his principal. Flores, in the absence of the defendant in the provinces, apparently in charge of the business and claiming to be the business manager of the defendant, said business being that of a hotel with a bar and restaurant. A written contract dated May 25, 1904, was introduced in evidence, from which it appears that one Galmes, the former owner of the business now know as the "Washington Cafe," subrented the building wherein the business was conducted, to the defendant for a period of one year, for the purpose of carrying on that business, the defendant obligating himself not to sublet or subrent the building or the business without the consent of the said Galmes. This contract was signed by the defendant and the name of Ricardo Flores appears thereon as a witness, and attached thereto is an inventory of the furniture and fittings which also is signed by the defendant with the word "sublessee" (subarrendatario) below the name, and at the foot of this inventory the word "received" (recibo) followed by the name "Ricardo Flores," with the words "managing agent" Issue: W/N Flores was an agent of Washington Caf. Held: Flores is an agent of Washington Caf. In the absence of proof of the contrary we think that this evidence is sufficient to sustain a finding that Flores was the agent of the defendant in the management of the bar of the Washington Cafe with authority to bind the defendant, his principal, for the payment of the goods mentioned in the complaint. The contract introduced in evidence sufficiently establishes the fact that the defendant was the owner of business and of the bar, and the title of "managing agent" attached to the signature of Flores which appears on that contract, together with the fact that, at the time the purchases in question were made, Flores was apparently in charge of the business, performing the duties usually entrusted to managing agent, leave little room for doubt that he was there as authorized agent of the defendant. One who clothes another apparent authority as his agent, and holds him out to the public as such, cannot be permitted to deny the authority of such person to act as his agent, to the prejudice of innocent third parties dealing with such person in good faith and in the following presumptions or deductions, which the law expressly directs to be made from particular facts, are deemed conclusive and unless the contrary appears, the authority of an agent must be presumed to include all the necessary and usual means of carrying his agency into effect. Jimenez vs Rabot Facts: Gregorio was in need of money to pay off his debts. He instructed his sister, through a letter, to sell one of his two parcels of land so as to come up with cash. Nicolasa, following her brother's request, sold one of his parcels of land to Rabot for 500 pesos. There was proof of payment between Rabot and Nicolasa but there was no proof of the payment ever reaching Gregorio. When Gregorio asked for the parcel of land, Nicolasa refused. Gregorio now sues for the land and learns later on that ownership was already with Rabot. Issue: Whether or not the conveyance between Nicolasa and Pedro Rabot was a valid. Held: It was valid. Judgement of CA is reversed. ipal; and if the character and extent of the power is so far defined as to leave no doubt as to the limits within which the agent is authorized to act, and he acts within those limits, the principal cannot question the validity of his act. It is not necessary that the particular act to be accomplished should be predestinated by the language of the power. The question to be answered always, after the power has been exercised, is rather this: Was the act which the agent performed within the scope of his authority? In the case before us, if the question is asked whether the act performed by Nicolasa Jimenez was within the scope of the authority which had been conferred upon her, the answer must be obviously in the affirmative. ansfer, there must be a description of the property which is the subject of the sale or conveyance. This is necessary of course to define the object of the contract identify the land either from the recitals of the contract or deed or from external facts referred to in the document, thereby enabling one to determine the identity of the land and if the description is uncertain on its face or is shown to be applicable with equal plausibility to more than one tract, it is insufficient. The principle embodied in these decisions is not, in our opinion, applicable to the present case, which relates to the sufficiency of the authorization, not to the sufficiency of the contract or conveyance. It is unquestionable that the deed which Nicolasa executed contains a proper description of the property which she purported to convey ll "all" the land possessed by the principal, or all that he possesses in a particular city, county, or state.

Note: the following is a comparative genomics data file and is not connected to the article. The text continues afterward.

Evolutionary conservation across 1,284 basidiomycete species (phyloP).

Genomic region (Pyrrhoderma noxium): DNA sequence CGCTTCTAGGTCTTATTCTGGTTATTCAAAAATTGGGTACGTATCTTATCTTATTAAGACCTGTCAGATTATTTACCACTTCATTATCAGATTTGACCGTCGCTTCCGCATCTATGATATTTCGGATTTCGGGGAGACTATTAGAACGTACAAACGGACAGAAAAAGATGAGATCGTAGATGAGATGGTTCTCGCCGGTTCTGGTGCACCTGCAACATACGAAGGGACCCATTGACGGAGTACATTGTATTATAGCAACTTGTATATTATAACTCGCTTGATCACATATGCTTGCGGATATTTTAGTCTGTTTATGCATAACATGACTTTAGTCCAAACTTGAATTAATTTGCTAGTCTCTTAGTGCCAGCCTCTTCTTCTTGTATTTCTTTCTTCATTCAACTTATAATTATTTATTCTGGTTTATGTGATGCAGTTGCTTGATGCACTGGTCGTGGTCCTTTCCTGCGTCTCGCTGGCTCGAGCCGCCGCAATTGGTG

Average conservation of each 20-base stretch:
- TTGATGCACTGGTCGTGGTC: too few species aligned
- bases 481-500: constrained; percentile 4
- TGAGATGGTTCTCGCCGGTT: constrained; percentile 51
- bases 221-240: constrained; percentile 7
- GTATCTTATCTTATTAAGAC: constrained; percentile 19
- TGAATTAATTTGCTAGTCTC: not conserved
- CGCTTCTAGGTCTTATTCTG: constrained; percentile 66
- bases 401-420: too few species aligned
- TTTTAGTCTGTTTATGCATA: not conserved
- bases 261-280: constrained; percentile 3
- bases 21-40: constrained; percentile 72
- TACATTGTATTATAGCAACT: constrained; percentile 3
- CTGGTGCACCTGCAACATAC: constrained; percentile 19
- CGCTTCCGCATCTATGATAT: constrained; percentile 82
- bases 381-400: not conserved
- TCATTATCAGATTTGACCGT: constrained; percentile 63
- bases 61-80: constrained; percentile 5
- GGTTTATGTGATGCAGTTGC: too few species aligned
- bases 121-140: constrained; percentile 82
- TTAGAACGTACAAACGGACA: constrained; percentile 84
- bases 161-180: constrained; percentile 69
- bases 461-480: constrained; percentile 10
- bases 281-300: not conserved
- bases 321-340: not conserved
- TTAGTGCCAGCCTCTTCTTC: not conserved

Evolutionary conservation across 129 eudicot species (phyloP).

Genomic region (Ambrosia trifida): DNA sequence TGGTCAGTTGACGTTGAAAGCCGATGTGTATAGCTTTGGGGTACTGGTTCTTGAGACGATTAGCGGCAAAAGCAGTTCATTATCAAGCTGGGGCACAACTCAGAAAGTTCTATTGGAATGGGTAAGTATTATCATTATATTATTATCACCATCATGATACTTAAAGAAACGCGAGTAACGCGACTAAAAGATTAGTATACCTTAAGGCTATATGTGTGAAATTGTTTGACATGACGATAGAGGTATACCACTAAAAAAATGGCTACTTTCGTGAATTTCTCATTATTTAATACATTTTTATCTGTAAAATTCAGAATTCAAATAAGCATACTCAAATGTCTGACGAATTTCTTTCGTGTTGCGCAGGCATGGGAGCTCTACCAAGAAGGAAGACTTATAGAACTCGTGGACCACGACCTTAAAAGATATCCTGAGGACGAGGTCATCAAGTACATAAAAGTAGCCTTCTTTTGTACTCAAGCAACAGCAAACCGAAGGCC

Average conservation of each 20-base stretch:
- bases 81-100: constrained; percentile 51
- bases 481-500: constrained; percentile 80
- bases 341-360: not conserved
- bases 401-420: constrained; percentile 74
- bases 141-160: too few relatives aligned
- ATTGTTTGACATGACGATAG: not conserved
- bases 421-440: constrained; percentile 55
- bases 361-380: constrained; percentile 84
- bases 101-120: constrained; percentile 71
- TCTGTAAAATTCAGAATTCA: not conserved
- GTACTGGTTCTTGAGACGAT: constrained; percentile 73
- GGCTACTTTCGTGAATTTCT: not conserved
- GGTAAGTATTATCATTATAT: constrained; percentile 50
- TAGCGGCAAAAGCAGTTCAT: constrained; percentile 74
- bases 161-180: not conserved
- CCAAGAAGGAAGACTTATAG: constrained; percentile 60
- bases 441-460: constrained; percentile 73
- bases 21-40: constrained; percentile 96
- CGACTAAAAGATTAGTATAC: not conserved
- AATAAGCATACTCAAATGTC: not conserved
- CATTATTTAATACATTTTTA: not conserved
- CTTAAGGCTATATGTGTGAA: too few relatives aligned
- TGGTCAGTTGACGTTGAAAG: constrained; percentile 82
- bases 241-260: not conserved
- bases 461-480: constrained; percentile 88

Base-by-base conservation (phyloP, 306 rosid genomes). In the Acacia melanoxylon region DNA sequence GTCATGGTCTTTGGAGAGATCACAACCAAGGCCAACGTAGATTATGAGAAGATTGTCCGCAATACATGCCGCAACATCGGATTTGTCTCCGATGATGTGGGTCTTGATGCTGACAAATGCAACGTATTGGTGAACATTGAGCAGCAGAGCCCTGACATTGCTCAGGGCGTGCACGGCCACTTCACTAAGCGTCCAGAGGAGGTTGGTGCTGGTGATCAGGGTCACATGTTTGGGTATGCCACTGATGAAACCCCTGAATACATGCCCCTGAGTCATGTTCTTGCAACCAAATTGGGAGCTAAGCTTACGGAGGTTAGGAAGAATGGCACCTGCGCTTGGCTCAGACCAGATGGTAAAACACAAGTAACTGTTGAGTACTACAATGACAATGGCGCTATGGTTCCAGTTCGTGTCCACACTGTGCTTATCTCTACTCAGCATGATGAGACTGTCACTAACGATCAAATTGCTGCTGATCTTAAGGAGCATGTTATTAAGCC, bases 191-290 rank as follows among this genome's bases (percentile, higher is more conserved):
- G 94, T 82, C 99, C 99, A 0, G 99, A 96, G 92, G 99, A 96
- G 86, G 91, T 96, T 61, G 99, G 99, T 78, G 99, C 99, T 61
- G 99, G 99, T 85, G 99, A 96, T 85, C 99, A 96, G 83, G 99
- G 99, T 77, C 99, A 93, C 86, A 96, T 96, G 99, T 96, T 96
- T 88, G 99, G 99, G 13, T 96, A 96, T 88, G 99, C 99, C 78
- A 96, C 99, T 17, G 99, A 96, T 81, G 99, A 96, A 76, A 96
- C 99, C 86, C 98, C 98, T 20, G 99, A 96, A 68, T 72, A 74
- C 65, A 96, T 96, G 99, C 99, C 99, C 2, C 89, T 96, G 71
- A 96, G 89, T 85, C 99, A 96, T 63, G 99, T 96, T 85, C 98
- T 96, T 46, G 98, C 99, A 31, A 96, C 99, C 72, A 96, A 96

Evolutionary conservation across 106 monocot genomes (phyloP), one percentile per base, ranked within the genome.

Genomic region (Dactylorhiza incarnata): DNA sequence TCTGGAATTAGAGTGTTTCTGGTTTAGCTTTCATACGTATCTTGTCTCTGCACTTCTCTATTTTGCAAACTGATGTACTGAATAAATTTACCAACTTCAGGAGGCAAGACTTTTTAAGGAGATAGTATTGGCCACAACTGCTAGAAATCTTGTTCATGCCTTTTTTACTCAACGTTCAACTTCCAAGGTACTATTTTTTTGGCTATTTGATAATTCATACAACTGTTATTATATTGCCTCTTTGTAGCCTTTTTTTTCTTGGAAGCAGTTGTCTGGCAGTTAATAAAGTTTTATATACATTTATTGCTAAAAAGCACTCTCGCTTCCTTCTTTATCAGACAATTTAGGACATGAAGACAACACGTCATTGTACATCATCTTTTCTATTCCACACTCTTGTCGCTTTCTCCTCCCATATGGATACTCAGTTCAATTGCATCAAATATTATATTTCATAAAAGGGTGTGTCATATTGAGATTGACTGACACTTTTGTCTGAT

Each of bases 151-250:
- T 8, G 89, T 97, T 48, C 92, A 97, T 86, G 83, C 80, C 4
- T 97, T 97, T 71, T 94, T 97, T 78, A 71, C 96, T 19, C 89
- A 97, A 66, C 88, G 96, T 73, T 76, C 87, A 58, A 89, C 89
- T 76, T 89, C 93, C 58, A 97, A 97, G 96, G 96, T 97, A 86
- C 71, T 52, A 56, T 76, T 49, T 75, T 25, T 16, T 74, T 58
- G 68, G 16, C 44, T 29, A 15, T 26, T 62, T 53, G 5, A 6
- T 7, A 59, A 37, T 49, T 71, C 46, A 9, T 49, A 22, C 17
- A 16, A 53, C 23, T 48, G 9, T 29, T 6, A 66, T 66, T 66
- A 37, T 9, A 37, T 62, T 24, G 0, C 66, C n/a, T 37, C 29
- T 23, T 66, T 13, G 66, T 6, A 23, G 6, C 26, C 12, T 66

see no reason why the performance of an act within the scope of this authority should not bind the plaintiff to the same extent as if he had given the agent authority to sell "any or all" and she had conveyed only one